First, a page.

Rachel Manning's killer Shahidul Ahmed caught by chance
A chance match on the DNA database led police to the killer of Rachel Manning, almost a decade after her murder.
Shahidul Ahmed strangled Miss Manning while she was lost and trying to get home on a wet, bitterly cold night in Milton Keynes in December 2000.
He dragged her body through undergrowth at Woburn Golf Club before battering her face with a steering lock.
But he has now been found guilty of murder after DNA identified from a 2010 sex assault led to his conviction.
Before all that though, he appears to have simply driven away from the murder scene and happily got on with his life, never thinking he would be brought to justice.
He was 29, married, had a three-year-old child and a five-month old baby and worked at a tandoori restaurant in Buckingham.
As the years passed, he continued to live in Bletchley, right under the noses of police and just minutes from where the 19-year-old vanished.
He must have thought he had got away with it when, in 2002, Miss Manning's boyfriend Barri White was jailed for murder.
The jury believed Mr White killed the woman he loved and that his friend Keith Hyatt had perverted the course of justice by helping him dump the body.
Ahmed must have known both men were suffering for his crime, and he no doubt saw the "Barri and Keith are innocent" graffiti sprayed around Milton Keynes.
But he was a total stranger to everyone involved and had never figured in the police investigation - even when both men had their convictions quashed in 2007.
Then, almost 10 years after Miss Manning's death, Ahmed slipped up.
On 3 May, 2010, a student was heading home from a night out in Bletchley, just a few miles from where Miss Manning went missing, when a car pulled up beside her.
Like Miss Manning, she was 19 and had been drinking.
Like Miss Manning, she was walking alone in the dark and was keen to get home.
The driver beckoned her, and believing he was a taxi driver, the woman got in.
"The driver leant across and touched my breast," she later told police.
"I pushed his hand away with my arm.
"I said 'no'. I took off my seat belt and got out of the vehicle, to which he shrugged and said 'no?', like a question."
A passerby was concerned, helped her home and called police about the Vauxhall Zafira, which they saw again several times on the 30-minute walk.
That car belonged to Ahmed, now 38 and a father-of-four with a pregnant wife, who lived just 400m away from where the student was picked up.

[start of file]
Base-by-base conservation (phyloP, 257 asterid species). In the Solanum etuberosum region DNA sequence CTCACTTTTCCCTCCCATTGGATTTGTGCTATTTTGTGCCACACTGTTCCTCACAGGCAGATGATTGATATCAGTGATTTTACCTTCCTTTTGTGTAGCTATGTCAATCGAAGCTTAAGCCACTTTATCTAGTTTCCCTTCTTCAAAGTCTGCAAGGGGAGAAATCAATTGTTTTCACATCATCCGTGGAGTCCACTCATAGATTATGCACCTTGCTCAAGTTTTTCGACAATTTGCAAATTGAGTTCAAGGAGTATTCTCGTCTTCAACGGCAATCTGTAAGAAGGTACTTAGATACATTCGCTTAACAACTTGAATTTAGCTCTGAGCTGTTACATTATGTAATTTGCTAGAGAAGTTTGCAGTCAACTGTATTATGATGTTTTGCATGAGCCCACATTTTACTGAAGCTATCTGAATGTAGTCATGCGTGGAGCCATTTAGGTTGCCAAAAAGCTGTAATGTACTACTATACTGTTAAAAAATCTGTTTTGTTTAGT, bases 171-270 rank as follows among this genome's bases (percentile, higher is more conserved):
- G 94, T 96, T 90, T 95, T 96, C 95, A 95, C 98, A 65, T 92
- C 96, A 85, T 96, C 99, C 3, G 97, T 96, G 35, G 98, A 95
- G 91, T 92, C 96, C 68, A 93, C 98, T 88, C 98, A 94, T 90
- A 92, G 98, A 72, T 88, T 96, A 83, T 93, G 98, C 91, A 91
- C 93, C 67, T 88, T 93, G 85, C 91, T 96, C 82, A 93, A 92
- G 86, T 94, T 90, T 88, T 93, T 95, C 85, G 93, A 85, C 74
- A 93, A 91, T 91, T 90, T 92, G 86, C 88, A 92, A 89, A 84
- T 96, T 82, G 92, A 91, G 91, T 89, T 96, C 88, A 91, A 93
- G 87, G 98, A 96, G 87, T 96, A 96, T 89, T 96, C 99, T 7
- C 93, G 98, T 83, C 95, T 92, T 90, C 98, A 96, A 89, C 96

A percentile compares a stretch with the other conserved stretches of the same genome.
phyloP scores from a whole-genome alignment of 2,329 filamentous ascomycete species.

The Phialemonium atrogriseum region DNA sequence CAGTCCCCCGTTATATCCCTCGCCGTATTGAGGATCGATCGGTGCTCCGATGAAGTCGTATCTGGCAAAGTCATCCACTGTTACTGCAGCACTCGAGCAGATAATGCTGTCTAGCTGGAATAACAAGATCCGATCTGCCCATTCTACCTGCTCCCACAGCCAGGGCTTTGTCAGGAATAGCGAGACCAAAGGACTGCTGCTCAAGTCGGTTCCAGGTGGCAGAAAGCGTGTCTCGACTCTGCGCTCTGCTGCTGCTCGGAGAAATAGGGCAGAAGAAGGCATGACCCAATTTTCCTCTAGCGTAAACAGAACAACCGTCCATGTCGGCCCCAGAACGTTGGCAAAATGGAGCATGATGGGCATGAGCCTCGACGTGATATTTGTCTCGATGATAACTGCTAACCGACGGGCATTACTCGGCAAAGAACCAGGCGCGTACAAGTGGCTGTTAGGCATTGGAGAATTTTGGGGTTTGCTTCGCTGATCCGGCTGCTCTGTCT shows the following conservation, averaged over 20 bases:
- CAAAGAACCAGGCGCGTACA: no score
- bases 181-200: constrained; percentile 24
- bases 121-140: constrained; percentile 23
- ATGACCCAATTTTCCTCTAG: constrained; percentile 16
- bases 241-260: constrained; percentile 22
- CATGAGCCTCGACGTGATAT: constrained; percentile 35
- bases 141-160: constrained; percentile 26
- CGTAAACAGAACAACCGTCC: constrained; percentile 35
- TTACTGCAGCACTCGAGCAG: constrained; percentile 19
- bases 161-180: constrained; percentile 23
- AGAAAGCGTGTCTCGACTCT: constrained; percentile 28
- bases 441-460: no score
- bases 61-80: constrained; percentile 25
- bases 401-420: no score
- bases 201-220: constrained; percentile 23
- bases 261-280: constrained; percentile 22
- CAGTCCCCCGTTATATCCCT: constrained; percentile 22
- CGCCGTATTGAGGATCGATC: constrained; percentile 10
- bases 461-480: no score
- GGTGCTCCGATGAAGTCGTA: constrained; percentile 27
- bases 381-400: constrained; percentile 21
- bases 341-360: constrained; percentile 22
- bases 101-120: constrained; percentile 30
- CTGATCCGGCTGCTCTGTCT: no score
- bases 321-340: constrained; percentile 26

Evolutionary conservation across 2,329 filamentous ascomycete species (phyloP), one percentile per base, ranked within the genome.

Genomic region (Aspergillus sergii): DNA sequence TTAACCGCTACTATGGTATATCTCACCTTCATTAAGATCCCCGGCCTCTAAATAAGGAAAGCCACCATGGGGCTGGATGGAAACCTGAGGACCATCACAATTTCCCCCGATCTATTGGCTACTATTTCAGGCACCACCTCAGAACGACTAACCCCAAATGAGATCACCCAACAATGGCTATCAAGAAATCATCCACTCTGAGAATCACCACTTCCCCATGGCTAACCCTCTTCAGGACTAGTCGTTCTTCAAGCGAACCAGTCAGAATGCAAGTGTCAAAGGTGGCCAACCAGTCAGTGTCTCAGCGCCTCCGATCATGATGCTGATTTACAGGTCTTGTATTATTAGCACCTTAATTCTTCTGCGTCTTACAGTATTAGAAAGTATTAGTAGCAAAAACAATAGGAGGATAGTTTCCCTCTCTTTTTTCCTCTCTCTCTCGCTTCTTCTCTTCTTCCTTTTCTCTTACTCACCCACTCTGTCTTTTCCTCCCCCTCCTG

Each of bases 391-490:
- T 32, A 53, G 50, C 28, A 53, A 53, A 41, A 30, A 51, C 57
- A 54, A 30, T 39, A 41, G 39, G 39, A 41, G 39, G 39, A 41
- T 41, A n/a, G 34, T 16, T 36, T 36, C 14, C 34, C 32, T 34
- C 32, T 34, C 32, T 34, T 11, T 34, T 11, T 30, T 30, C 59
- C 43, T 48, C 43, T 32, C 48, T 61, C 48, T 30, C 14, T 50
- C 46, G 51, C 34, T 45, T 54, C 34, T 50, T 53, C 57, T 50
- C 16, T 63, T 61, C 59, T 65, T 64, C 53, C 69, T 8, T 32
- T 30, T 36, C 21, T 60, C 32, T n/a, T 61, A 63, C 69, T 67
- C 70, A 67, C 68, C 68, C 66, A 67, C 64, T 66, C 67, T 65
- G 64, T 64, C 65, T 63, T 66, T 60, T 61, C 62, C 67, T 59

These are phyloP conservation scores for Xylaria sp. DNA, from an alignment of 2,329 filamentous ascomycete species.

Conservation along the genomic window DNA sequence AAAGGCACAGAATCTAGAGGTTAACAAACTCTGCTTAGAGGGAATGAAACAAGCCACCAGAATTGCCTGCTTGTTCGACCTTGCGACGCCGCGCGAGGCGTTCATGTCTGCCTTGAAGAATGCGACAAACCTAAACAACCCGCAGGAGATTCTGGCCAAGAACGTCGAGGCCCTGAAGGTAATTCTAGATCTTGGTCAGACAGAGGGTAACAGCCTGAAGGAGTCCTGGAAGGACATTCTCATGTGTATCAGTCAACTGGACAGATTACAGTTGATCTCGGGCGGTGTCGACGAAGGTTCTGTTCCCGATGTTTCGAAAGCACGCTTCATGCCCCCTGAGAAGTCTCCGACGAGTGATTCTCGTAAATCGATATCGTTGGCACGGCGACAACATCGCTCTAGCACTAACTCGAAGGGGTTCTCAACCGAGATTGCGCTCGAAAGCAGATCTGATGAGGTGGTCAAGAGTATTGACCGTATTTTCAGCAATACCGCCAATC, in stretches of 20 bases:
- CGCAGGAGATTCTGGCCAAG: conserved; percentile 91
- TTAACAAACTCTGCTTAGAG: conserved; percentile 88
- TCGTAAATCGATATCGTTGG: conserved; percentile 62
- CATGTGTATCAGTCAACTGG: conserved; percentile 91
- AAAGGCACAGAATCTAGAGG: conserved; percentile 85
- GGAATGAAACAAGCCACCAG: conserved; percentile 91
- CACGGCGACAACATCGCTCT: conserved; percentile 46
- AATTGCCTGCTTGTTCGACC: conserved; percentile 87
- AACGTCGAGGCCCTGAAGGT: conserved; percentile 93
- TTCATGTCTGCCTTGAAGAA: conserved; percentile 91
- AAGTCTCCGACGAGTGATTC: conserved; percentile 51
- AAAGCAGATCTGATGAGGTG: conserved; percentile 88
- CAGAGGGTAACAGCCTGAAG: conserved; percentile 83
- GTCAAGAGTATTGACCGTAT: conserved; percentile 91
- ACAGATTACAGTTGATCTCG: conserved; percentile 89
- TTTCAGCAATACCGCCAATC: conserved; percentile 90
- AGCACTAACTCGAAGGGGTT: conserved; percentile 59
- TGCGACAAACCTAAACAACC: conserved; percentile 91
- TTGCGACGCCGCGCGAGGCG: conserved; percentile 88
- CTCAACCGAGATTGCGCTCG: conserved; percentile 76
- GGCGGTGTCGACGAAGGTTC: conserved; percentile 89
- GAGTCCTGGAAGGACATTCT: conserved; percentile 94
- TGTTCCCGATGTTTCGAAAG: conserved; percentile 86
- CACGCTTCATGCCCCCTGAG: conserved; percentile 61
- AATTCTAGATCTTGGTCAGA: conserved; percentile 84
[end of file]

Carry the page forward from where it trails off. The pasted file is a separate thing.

When questioned by police, he tried to pin the incident on another man, but was convicted of sexual assault and given a community order.
As part of the inquiry, he had his DNA taken for a routine test.
- DNA carries our genetic code and determines traits from eye colour to personality
- The 0.1% of DNA code sequences that vary from person to person are what make us unique
- These are called genetic markers and are the part of the code that scientists use for DNA analysis
In a heart-stopping moment for detectives, it matched a trace of DNA found on the steering lock used to mutilate Miss Manning 10 years earlier.
That brutal act came back to haunt Ahmed in the early hours of 6 December 2010, when police knocked at the door of his family home in Bletchley.
His wife, their four children and three-month-old-baby were all in the house when he was told through an interpreter that he was being arrested on suspicion of murder.
He claimed in a statement he had nothing to do with her death and could not explain why his DNA was found on the steering lock.
But further inquiries revealed a hair on Miss Manning's hotpants was his, and DVLA records showed he sold his car eight days after she was killed.
Ahmed went on trial in January and February this year, with the jury told the only explanation was that Ahmed had picked up Miss Manning in his car, strangled her, dumped her body and tossed the steering lock out of the window as he drove away.
The prosecution said the attack in 2010 showed he was capable of the violent assault on Miss Manning, but the jury failed to reach a verdict and six months later a new jury was called.
Once again, a court heard in exacting detail what Miss Manning had been wearing on her final night, the time she left a nightclub and the horrific injuries pathologists had counted on her lifeless body.
Ahmed's defence centred on Mr White. An anonymous witness dubbed Witness 419, who was a murderer serving life in prison, told the jury of an alleged "confession" he had made in jail.
Again, Ahmed refused to give evidence himself, denying the Manning family and all those caught up in this catastrophic case a chance to find out exactly what happened to her, and why.
Incredibly, Ahmed's retrial was the fourth in the case following the original trial of her boyfriend and friend, Mr White's retrial in 2008, and Ahmed's first trial.
Mr Hyatt commented at the time of Ahmed's first trial: "It's frustrating.
"I just want to hear him, hear his voice."
But Ahmed simply calmly listened to what was being said to him by his interpreter and did not show a flicker of emotion.
Ironically, when Mr White and Mr Hyatt stood in the dock in 2002, the jury was told it "beggared belief that a wandering maniac had been involved".
Now that "wandering maniac" - Shahidul Ahmed - has finally been brought to justice.